Saturday, June 9, 2012

Mesquite...Not Just Another Barbeque Sauce

Today I want to introduce you to a truly amazing bird!  His name is Mesquite and he is a Harris’ Hawk (Parabuteo unicinctus).  

Mesquite was hatched at a breeding facility in California in 2010, and WBS purchased him at about 8 months of age for educational purposes.  He travels around the country to help educate people about his species and how all birds are in need of our help.

Harris’ Hawks are also known as the Bay-winged Hawk because of the chestnut-colored patches on their wings.  John James Audubon discovered this species and named it after a friend, Edward Harris.  This species can be found in the southwestern areas of the United States, and through most of Mexico and South America.  In the United States they can be found in arid habitat.  They can also be found in lowland shrub and tropical deciduous forest areas.

From the tip of the tail to the tip of the beak, a Harris’ Hawk’s length is typically 18-23 inches with a 4 foot wingspan, and they weigh only two to three pounds.  Harris’ Hawks can live from 10-15 years in the wild and may range from 25-30 years in captivity.  Their diet consists of mostly mammals, but will occasionally include small birds and reptiles.  These amazing birds lay two to four eggs per clutch (a group of eggs).  Females will lay a second clutch, depending on whether their first clutch is successful or not.  These birds have been known to have chicks or eggs in a nest in every month of the year.

Harris’ Hawks are extremely intelligent.  They are social birds that not only raise young together, they also hunt together, especially when hunting large prey. They use three different methods of hunting; relay chase, surprise pounce, flush and ambush. The relay chase method occurs when the birds take turns chasing after prey so that no one bird will tire out.  The surprise pounce method suggests that multiple birds will fly at the prey at different angles to capture and kill their food.  The last tactic Harris’ Hawks use is the flush and ambush method.  One hawk will flush prey from cover, say a bush, and sometimes as many as 5 other hawks catch it.  Harris’ Hawks are the only raptor in the world that will hunt in a pack!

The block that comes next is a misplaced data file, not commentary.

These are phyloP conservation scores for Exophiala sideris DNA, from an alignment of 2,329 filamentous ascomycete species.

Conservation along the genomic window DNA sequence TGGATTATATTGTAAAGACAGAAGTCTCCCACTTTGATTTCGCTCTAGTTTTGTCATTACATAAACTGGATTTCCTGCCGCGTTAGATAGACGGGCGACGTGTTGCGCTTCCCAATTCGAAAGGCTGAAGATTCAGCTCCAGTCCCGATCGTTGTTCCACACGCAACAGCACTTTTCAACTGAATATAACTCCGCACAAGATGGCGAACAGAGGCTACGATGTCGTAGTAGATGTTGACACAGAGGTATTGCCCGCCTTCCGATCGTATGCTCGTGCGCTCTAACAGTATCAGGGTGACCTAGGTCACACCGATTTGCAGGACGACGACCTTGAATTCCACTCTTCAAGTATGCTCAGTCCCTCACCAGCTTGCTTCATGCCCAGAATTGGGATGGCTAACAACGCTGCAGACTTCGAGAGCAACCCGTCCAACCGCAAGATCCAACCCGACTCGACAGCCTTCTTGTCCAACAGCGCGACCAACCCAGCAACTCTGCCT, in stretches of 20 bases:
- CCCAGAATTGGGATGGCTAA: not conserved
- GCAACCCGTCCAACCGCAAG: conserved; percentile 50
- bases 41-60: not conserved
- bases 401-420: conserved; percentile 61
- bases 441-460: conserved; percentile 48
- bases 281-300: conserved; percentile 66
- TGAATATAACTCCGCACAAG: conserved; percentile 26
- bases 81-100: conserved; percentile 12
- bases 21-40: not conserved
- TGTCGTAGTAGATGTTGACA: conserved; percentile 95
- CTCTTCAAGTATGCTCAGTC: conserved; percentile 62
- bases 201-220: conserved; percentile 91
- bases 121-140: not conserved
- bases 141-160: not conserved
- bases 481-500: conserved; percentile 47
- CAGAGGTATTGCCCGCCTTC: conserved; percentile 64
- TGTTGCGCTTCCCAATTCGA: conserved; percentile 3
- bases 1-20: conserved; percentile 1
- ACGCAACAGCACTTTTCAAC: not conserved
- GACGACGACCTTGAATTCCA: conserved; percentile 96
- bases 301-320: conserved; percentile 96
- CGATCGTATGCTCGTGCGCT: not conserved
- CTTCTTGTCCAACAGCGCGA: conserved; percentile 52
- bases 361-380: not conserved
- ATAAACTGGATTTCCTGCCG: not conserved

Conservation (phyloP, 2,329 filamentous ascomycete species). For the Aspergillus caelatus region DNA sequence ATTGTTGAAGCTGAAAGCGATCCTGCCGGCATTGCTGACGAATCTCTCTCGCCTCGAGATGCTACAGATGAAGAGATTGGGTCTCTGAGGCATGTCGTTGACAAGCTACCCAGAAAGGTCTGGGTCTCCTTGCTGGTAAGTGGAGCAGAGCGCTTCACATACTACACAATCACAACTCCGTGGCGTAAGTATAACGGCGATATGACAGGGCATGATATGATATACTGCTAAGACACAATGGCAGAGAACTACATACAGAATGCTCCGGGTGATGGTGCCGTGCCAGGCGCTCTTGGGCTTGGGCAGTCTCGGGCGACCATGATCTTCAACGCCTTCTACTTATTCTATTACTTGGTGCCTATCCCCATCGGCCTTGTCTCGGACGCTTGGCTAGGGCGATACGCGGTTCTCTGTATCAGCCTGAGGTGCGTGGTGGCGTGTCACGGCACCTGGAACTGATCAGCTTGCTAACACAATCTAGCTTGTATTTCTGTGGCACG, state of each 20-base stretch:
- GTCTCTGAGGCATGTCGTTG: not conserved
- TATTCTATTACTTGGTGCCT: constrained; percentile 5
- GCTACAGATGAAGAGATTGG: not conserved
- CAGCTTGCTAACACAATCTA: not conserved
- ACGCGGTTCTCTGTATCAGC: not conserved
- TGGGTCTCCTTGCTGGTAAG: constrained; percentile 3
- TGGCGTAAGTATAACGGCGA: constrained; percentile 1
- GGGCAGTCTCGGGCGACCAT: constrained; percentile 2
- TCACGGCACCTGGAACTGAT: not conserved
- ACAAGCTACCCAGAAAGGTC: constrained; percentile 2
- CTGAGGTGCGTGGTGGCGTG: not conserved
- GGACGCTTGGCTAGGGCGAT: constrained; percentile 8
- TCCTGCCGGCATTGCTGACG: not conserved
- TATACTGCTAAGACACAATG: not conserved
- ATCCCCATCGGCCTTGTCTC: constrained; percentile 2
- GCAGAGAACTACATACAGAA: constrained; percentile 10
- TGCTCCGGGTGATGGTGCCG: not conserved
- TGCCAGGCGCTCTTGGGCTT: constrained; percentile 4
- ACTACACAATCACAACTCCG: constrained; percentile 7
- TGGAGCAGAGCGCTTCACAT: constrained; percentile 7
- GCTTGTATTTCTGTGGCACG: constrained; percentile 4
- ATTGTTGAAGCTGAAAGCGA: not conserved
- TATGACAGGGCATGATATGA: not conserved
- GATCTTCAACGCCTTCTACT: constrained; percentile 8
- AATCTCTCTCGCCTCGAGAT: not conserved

Through trial and error Harris’ Hawks learn which perches are the best ones to hunt from.  Harris’ Hawks have devised a very clever strategy—a behavior called stacking.  One hawk will land on a cactus, for example, and another one will fly up, ball up its feet and stand on the shoulders of that first bird.  Then a second hawk will fly up and do the same thing.  Harris’ Hawks have been observed stacked 4 high on a single perch! 

Even though they are listed as a species of “Least Concern”, their numbers are declining due to habitat loss.  Their habitat is decreasing from habitat destruction due to expanding human development.

In the summer of 2011 Mesquite worked with me at Grant’s Farm in the bird show.  He is an amazing flyer! He loves to sit up high on his jump box (an outside perch with three walls and a roof) each day.  I love his “personality,” too!  He is always on the lookout for any wild intruders and loves to bathe in the brilliant sunlight. This summer he can be seen at the Nature Center at the World Bird Sanctuary.  Be sure to look for Mesquite when you visit. 

Mesquite is available for adoption through our Adopt A Bird program. To find out more information Click Here or call 636-861-3225.  All adoption donations are tax deductible.

Submitted by Lisbeth Hodges, World Bird Sanctuary Naturalist

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